NASA Closes Johnson Space Center as Hurricane Approaches

NASA Closes Johnson Space Center as Hurricane Approaches
The forecast for Hurricane Rita predicts its landfall somewhere along the Texas Gulf Coast on Sept. 24, 2005. (Image credit: NOAA/NHC.)

This story was updated at 2:12 p.m.EDT.

NASAofficials at the agency's Johnson Space Center (JSC) in Houston closed themanned spaceflight facility Wednesday as Hurricane Rita approaches the TexasGulf Coast.

The closurewent into effect at 2:00 p.m. EDT (1800 GMT) and will continue until thehurricane threat has passed, NASA officials said, adding that a small emergencycrew will remain onsite. Primary mission operations of the International SpaceStation (ISS), now orbiting more than 200 miles above the Earth, will be handedover to Russian flight controllers while the JSC site is closed, they added.

"Theemergency plan for the ISS mission control is well understood," NASAspokesperson James Hartsfield told SPACE.combefore the closure.

Hartsfieldsaid that, once implemented, the transfer of mission operations from NASA ISSflight controllers to their Russian counterparts in Korolev,Russia near Moscow could continue through the evening.

"We alsohave an advisory team of flight controllers who will evacuate to a remotelocation and provide assistance," he added.

Flyingaboard the ISS are Expedition 11 commander Sergei Krikalev and flight engineer John Phillips, who arewrapping up a six-month mission onboard. The station crew has been informed ofthe preparations, NASA officials said.

As of 11:00a.m. EDT, Hurricane Rita was Category 4 hurricane with winds blowing at anestimated maximum speed of about 140 miles per hour, the National HurricaneCenter (NHC) reported.

Thehurricane was centered at about 260 miles west of Key West, Florida and 775miles east of Corpus Christi, Texas, with its landfall anticipated Saturday asat least a Category 3 storm, NHC forecasters reported.

Hartsfieldsaid JSC implemented its "liberal leave" policy, allowing personnel extra timeto prepare their homes and families for the hurricane's arrival, before the JSCclosure.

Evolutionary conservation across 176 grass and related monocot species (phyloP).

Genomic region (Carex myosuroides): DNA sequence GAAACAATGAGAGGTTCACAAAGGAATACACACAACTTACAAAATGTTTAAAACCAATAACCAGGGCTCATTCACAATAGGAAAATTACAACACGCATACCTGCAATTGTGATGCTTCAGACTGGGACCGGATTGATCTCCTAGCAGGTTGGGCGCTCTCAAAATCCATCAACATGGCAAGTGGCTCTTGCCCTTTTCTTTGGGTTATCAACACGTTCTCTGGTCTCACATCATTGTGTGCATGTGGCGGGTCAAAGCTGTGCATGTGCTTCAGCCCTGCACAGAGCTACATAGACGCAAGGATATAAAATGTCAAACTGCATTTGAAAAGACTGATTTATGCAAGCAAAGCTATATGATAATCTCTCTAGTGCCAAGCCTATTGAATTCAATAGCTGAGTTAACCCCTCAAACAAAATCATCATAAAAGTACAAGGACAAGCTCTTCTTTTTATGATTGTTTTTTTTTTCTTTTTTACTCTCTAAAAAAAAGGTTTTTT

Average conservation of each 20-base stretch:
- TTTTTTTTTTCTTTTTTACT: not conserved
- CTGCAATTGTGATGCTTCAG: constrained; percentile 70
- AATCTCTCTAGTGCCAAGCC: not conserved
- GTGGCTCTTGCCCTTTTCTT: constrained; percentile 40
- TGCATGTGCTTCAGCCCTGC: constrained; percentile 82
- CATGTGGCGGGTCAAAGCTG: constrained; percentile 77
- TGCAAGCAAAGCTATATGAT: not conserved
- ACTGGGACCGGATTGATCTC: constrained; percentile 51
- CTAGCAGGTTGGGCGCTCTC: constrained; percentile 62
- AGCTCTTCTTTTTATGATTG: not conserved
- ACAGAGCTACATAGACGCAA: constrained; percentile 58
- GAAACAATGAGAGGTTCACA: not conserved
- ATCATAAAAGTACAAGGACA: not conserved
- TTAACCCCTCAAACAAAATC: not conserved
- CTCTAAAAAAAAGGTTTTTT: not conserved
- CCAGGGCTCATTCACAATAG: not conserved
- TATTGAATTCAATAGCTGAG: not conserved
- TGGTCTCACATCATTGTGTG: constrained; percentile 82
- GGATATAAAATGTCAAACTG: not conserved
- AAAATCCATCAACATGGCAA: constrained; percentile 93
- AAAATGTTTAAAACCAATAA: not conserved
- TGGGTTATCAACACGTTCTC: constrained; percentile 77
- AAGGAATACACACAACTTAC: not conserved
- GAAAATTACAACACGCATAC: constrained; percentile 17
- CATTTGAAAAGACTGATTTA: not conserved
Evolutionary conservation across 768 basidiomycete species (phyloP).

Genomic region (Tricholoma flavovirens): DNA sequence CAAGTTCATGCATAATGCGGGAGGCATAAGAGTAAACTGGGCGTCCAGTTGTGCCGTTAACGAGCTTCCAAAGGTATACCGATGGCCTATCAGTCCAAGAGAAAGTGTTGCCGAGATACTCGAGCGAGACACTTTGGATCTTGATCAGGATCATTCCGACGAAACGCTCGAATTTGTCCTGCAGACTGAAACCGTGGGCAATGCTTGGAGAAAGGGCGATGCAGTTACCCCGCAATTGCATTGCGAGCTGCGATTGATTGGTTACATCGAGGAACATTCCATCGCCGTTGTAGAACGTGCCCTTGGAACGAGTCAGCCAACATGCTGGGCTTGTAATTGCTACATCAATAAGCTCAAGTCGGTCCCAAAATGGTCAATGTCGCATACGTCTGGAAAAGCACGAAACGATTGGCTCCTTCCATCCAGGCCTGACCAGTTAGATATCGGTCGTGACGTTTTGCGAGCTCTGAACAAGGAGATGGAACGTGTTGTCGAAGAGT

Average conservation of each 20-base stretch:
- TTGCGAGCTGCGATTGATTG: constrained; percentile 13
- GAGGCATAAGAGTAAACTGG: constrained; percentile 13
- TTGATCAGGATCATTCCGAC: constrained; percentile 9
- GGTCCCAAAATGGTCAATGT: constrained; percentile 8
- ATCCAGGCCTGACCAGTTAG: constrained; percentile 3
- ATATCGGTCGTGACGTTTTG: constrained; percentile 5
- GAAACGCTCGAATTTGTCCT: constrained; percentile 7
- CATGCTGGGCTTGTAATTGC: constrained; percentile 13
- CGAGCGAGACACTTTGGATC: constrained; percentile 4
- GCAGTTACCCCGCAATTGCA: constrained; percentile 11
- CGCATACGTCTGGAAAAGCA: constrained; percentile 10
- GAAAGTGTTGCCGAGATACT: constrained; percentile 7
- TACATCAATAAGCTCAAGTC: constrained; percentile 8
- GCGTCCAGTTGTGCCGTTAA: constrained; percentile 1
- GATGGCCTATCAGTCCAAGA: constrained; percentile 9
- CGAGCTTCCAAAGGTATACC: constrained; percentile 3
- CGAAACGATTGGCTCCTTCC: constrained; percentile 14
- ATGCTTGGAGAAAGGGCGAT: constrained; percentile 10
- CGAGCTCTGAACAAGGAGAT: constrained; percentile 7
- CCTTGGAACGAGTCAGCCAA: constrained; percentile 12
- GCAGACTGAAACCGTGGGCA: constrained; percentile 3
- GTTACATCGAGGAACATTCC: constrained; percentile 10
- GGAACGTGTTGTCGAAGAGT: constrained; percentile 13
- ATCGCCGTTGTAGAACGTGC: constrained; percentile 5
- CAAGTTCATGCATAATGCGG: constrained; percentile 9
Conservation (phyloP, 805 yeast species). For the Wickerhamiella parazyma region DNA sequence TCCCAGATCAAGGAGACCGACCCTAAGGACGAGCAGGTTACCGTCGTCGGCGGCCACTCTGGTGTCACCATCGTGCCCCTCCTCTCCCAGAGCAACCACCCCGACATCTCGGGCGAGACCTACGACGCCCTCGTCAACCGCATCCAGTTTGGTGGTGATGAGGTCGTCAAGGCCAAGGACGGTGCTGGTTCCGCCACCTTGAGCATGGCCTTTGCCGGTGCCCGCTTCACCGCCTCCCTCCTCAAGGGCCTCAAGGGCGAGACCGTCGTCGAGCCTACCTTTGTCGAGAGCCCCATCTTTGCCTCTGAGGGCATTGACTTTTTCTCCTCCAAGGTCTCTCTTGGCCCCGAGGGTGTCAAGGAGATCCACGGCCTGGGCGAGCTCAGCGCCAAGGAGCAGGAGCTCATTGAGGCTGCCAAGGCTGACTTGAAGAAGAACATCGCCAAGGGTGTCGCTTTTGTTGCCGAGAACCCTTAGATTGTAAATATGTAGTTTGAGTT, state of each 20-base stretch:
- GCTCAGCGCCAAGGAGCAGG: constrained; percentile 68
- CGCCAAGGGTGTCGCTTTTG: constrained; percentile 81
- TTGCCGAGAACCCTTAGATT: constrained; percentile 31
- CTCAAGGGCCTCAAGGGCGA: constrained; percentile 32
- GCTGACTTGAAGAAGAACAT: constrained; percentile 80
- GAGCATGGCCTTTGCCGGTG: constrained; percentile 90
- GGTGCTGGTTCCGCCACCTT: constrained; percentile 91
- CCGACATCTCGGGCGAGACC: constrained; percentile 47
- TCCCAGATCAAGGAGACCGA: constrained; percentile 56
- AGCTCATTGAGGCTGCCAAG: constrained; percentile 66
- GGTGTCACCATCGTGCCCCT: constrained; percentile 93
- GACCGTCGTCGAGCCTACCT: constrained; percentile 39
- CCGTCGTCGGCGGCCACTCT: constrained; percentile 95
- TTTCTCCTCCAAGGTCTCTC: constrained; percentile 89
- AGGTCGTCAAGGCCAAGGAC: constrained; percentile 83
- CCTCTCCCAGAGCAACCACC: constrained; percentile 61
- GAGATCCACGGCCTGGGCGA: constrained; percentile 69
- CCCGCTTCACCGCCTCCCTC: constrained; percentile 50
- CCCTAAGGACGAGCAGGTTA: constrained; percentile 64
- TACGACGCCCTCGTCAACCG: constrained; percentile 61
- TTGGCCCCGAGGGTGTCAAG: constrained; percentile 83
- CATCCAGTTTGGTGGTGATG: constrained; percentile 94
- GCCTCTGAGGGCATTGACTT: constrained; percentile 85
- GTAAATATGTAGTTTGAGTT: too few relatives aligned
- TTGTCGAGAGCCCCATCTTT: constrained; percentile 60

About 3,000civil servants and up to 12,000 contractors work at JSC, NASA officials said.

Additionalhurricane preparations at JSC included the relocation of NASA aircraft to ElPaso, Texas, as well as measures to safeguard important documents and equipmentfrom the storm.

HurricaneRita is the second major hurricane facing NASA in recent weeks.

In lateAugust, HurricaneKatrina struck the Gulf Coast, devastating New Orleans, Louisiana and theMississippi coast.

That storm,also a Category 4 hurricane at landfall, caused some damage at NASA's Michoud Assembly Facility - where space shuttleexternal tanks are built - and at Stennis SpaceCenter in Mississippi, where shuttle main engines are tested.

NASAestimated that $1.1 billion may be required to recover from Hurricane Katrina.

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Tariq Malik

Tariq is the Editor-in-Chief of and joined the team in 2001, first as an intern and staff writer, and later as an editor. He covers human spaceflight, exploration and space science, as well as skywatching and entertainment. He became's Managing Editor in 2009 and Editor-in-Chief in 2019. Before joining, Tariq was a staff reporter for The Los Angeles Times covering education and city beats in La Habra, Fullerton and Huntington Beach. In October 2022, Tariq received the Harry Kolcum Award for excellence in space reporting from the National Space Club Florida Committee. He is also an Eagle Scout (yes, he has the Space Exploration merit badge) and went to Space Camp four times as a kid and a fifth time as an adult. He has journalism degrees from the University of Southern California and New York University. You can find Tariq at and as the co-host to the This Week In Space podcast with space historian Rod Pyle on the TWiT network. To see his latest project, you can follow Tariq on Twitter @tariqjmalik.